Sunday, September 30, 2012

Greater efforts sought in making Brunei's national attractions UNESCO World Heritage sites

By Siti Hajar

With the ambitioned focus in getting the Abode of Peace recognised as an important piece of international history, international expert from the United Kingdom yesterday highlighted that one key aspect stakeholders must take into consideration is the management of the country's most major sites.

As the Sultanate plans to secure key local and national features including the iconic Kampong Ayer, Tasek Merimbun Recreational Park, Bubungan Dua Belas and so on as part of the UNESCO World Heritage sites, visiting Emeritus Professor Victor T King from University of Leeds stressed that those involved should "have some sort of management arrangement in place to ensure that the site is not going to be undermined in any way" especially for areas that involve residents such as those who currently identify the Water Village as their home.

"One of the major issues would be where you draw the boundaries around it, what to include, what to exclude and whether you decide to have some sort of core area and then a buffer of some sort around it where development could take place," he said following his delivery of a lecture that took place at the ILIA building on UBD's campus.

By having in place what would be considered as constraints for such inhabitants, the preservation of its authenticity and its legacy will contribute to the "appropriate" maintenance of the area.

Considering the prominence of a UNESCO World Heritage site title, the requirements to be included within the list are equally demanding and the international body pays special attention to the ways in which nominated sites are looked after especially if the development of a certain area becomes a possibility, which could potentially "spoil the site in some way", he explained.

With the signing of the 1972 World Cultural and Natural Heritage Convention and the 2003 Safeguarding of the Intangible Cultural Heritage Convention in November last year, Brunei Darussalam will have to invest a significant amount of effort to become part of a membership reserved for one of the most exclusive societies.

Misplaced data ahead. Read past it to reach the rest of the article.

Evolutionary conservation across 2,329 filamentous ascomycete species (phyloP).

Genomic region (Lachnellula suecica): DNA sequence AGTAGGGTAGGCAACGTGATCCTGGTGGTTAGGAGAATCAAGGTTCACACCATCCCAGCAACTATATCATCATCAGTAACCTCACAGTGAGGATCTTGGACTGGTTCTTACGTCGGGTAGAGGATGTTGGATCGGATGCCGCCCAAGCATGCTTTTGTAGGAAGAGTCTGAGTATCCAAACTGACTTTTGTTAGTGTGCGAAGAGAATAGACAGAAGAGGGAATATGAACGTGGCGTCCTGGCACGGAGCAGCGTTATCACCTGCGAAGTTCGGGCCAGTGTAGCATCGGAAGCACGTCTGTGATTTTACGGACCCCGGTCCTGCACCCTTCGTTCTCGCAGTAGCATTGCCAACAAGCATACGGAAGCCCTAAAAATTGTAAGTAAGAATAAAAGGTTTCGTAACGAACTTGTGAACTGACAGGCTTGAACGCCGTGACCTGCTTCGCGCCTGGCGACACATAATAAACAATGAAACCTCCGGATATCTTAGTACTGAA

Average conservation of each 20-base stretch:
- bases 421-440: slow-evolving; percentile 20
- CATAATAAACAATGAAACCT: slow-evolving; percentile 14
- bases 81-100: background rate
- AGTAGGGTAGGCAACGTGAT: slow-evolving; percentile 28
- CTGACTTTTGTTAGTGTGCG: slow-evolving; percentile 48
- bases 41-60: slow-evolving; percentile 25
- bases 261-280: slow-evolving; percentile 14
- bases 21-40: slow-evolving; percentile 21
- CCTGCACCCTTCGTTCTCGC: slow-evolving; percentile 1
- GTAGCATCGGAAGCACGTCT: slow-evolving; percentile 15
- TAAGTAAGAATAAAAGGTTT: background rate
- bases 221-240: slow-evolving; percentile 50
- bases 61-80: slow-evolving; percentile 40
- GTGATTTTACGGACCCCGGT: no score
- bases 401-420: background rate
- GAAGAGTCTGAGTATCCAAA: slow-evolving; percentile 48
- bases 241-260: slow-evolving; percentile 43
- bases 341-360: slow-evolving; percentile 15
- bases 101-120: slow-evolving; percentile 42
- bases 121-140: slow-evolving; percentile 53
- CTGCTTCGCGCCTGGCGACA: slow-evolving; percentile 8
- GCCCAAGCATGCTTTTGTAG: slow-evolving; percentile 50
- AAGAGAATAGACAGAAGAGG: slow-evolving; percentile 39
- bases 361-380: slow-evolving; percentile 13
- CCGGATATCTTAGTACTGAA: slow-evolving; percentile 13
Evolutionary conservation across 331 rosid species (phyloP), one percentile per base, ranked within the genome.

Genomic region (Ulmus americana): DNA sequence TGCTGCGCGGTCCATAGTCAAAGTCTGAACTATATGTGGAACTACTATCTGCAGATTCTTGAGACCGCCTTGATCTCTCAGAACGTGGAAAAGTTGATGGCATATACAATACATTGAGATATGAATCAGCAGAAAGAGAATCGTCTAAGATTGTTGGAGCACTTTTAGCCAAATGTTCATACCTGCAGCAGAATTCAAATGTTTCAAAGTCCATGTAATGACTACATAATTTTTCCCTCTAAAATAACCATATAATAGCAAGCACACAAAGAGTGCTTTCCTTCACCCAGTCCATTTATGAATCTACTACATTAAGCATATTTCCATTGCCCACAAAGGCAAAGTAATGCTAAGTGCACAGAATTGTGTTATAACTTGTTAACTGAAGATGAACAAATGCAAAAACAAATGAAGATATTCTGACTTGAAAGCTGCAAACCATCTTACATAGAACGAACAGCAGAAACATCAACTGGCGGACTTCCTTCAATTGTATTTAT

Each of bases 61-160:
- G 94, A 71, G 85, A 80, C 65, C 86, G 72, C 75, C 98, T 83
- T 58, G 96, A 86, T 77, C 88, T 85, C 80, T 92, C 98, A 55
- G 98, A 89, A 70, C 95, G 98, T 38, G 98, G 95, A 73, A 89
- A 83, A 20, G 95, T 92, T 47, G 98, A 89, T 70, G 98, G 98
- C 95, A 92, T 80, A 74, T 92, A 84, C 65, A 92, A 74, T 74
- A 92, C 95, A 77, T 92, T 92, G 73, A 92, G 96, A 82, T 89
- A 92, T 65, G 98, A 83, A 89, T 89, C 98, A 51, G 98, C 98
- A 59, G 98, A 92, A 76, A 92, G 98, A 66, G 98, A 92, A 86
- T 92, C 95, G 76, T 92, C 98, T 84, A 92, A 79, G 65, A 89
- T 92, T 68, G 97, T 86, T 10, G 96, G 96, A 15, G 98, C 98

One such way, it was explained, will be the undertaking of "a lot of research, a lot of careful thinking" as well as talks "with as many people as possible" especially with those stationed at the UNESCO regional office in Jakarta, Indonesia as well as with "those who have been responsible in advising other governments in the region" that have been inscribed by UNESCO.

Local high education institute, Universiti Brunei Darussalam, he pointed, can play an important role with this particular endeavour, as he believes that "quite a lot of expertise can be furnished within the state".

"Resources can be drawn up to begin research and the preparation for a case," he opined.

The field of education, too, has special function as with the signing of the conventions, Brunei "has a responsibility to ensure that the population of the country is informed and kept informed of the heritage and its importance" especially the younger generation whom are considered the country's future leaders.

Yesterday's lecture that was attended by students from various institutions, meanwhile, was entitled "UNESCO in Southeast Asia: World Heritage Sites in Comparative Perspective" that highlighted seven Southeast Asian countries in the first comparative three-year research programme funded by The British Academy to consider how sites are being managed and how such sites are coping with the conflicting pressures to which they are subject in a globalising heritage industry and in national policies and development plans.

"In comparing sites within and beyond a particular country, it is hoped to draw out lessons for best practice to feed into UNESCO and national government approaches to heritage, conservation and tourism development," it was stated.

Emeritus Professor Victor T King is the Executive Director of White Rose East Asia Centre (WREAC) and Fellow of the Royal Society of Arts. He specialises in, among others, socio-economic development and applied anthropology in Malaysia, Brunei and Indonesia.

Courtesy of Borneo Bulletin Sunday